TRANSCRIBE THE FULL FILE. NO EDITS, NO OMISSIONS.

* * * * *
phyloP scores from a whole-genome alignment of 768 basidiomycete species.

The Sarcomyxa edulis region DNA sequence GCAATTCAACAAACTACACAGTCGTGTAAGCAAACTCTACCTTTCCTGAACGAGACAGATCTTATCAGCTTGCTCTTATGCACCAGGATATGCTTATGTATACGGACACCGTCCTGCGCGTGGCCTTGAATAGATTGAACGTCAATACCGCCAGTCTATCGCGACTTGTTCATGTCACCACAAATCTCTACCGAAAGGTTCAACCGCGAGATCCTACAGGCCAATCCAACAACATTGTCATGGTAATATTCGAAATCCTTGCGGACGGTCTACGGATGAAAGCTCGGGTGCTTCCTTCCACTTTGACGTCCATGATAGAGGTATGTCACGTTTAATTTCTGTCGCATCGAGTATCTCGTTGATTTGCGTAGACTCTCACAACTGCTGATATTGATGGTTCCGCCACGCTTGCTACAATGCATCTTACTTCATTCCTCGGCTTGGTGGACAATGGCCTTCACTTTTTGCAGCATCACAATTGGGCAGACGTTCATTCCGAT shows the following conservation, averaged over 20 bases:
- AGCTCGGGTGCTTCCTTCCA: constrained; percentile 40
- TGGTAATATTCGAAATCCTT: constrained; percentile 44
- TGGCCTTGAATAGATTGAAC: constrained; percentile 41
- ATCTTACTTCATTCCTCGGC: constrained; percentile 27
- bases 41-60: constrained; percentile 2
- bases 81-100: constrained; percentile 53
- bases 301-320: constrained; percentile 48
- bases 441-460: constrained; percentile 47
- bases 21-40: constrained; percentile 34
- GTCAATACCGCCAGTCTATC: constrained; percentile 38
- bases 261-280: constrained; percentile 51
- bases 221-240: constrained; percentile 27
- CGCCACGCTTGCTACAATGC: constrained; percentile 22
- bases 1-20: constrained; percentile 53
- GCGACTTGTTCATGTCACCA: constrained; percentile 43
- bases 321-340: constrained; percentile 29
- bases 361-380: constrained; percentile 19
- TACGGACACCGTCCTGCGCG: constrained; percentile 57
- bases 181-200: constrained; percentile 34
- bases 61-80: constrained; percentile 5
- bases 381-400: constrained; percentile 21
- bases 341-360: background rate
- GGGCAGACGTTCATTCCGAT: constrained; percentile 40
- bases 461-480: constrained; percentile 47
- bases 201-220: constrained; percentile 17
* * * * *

phyloP scores from a whole-genome alignment of 768 basidiomycete species.

The Sarcomyxa edulis region DNA sequence GCAATTCAACAAACTACACAGTCGTGTAAGCAAACTCTACCTTTCCTGAACGAGACAGATCTTATCAGCTTGCTCTTATGCACCAGGATATGCTTATGTATACGGACACCGTCCTGCGCGTGGCCTTGAATAGATTGAACGTCAATACCGCCAGTCTATCGCGACTTGTTCATGTCACCACAAATCTCTACCGAAAGGTTCAACCGCGAGATCCTACAGGCCAATCCAACAACATTGTCATGGTAATATTCGAAATCCTTGCGGACGGTCTACGGATGAAAGCTCGGGTGCTTCCTTCCACTTTGACGTCCATGATAGAGGTATGTCACGTTTAATTTCTGTCGCATCGAGTATCTCGTTGATTTGCGTAGACTCTCACAACTGCTGATATTGATGGTTCCGCCACGCTTGCTACAATGCATCTTACTTCATTCCTCGGCTTGGTGGACAATGGCCTTCACTTTTTGCAGCATCACAATTGGGCAGACGTTCATTCCGAT shows the following conservation, averaged over 20 bases:
- AGCTCGGGTGCTTCCTTCCA: constrained; percentile 40
- TGGTAATATTCGAAATCCTT: constrained; percentile 44
- TGGCCTTGAATAGATTGAAC: constrained; percentile 41
- ATCTTACTTCATTCCTCGGC: constrained; percentile 27
- bases 41-60: constrained; percentile 2
- bases 81-100: constrained; percentile 53
- bases 301-320: constrained; percentile 48
- bases 441-460: constrained; percentile 47
- bases 21-40: constrained; percentile 34
- GTCAATACCGCCAGTCTATC: constrained; percentile 38
- bases 261-280: constrained; percentile 51
- bases 221-240: constrained; percentile 27
- CGCCACGCTTGCTACAATGC: constrained; percentile 22
- bases 1-20: constrained; percentile 53
- GCGACTTGTTCATGTCACCA: constrained; percentile 43
- bases 321-340: constrained; percentile 29
- bases 361-380: constrained; percentile 19
- TACGGACACCGTCCTGCGCG: constrained; percentile 57
- bases 181-200: constrained; percentile 34
- bases 61-80: constrained; percentile 5
- bases 381-400: constrained; percentile 21
- bases 341-360: background rate
- GGGCAGACGTTCATTCCGAT: constrained; percentile 40
- bases 461-480: constrained; percentile 47
- bases 201-220: constrained; percentile 17